Diagnosis and Treatment of Menkes disease

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How is the Menkes disease diagnosed?

Physical examination: Newborns with classic Menkes syndrome can have normal face and hair at birth. Based on the disease severity, the symptoms of severe form of MNK can usually appear after 2 or 3 months, while the milder types present symptoms during mid- childhood. Female carriers with a defective gene may or may not present with twisted hair.


It can be detected early by a urine screen test that determines the homovanillic acid/vanillylmandelic acid ratio

Serum investigations reveal raised levels of copper and ceruloplasmin in blood in children older than 6 weeks; raised Catechol levels in cerebrospinal fluid (CSF) and blood at birth.

Newborns can be diagnosed by detecting the high copper levels in the placenta

Copper metabolism can be confirmed by a skin biopsy test

Menkes abnormalities can be detected with a microscopic hair examination

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What is the treatment for Menkes disease?

Menkes disease should be treated early to have a better prognosis even if it begins during early infancy. It is usually treated with the daily administration of copper via injections. Other treatment options are supportive and symptomatic. Early therapy includes administration of copper supplements in the form of acetate salts through an intravenous or subcutaneous injection. The primary treatment protocol includes oral administration of copper salts in the form of acetate, sulfate, or chloride in an effort to restore the normal copper and ceruloplasmin levels.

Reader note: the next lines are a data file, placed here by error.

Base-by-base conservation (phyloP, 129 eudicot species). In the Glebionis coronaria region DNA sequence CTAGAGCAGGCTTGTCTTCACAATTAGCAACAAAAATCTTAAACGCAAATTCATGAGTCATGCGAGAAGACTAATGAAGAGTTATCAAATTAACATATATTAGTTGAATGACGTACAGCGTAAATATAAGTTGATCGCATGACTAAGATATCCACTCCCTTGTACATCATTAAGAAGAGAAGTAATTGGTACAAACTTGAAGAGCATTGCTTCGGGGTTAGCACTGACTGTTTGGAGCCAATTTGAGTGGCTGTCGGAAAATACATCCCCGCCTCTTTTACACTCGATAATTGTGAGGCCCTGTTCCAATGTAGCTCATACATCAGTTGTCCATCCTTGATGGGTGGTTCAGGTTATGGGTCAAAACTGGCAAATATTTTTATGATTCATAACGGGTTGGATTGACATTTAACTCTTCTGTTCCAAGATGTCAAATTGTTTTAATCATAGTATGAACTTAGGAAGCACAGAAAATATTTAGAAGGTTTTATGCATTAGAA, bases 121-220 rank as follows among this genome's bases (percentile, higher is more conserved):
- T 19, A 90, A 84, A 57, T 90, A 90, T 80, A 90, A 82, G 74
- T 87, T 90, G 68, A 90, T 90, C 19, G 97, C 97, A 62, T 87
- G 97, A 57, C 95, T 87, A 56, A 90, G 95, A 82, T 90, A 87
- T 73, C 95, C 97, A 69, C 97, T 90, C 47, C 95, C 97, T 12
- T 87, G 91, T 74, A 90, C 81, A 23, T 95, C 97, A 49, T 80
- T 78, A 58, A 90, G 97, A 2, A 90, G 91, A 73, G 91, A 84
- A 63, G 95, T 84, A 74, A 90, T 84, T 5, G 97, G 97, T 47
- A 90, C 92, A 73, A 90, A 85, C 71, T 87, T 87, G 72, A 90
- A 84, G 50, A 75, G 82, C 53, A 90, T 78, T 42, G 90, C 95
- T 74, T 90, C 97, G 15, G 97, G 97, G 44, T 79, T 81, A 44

Neurological symptoms can be prevented in affected fetuses and newborns by an in-utero treatment with copper histidine. Seizures and hair or skin manifestations can be treated with subcutaneous copper supplementation for the duration of about 2.5 years. Serum and CSF copper levels can improve with 350-500 ug/d or qod intravenous or subcutaneous copper chloride and L-histidine solutions. However, impaired bone mineralization and connective-tissue defects cannot still be corrected.

Copper administration via parenteral route stimulates the production of WND gene and apoceruloplasmin thus elevating the serum copper and ceruloplasmin levels. Moreover, cerebral improvement may not be evident due to the subnormal cerebral copper levels.

Genetic counseling is recommended for families with a MNK affected child as a preventive measure. In addition, future pregnancies often require mandatory prenatal testing.

References: http://en.wikipedia.org/wiki/Menkes_disease

http://emedicine.medscape.com/article/1180460-clinical#a0217

http://rarediseases.about.com/cs/menkesdisease/a/022704.htm

http://www.ninds.nih.gov/disorders/menkes/menkes.htm

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Author: Dr Chaitra S

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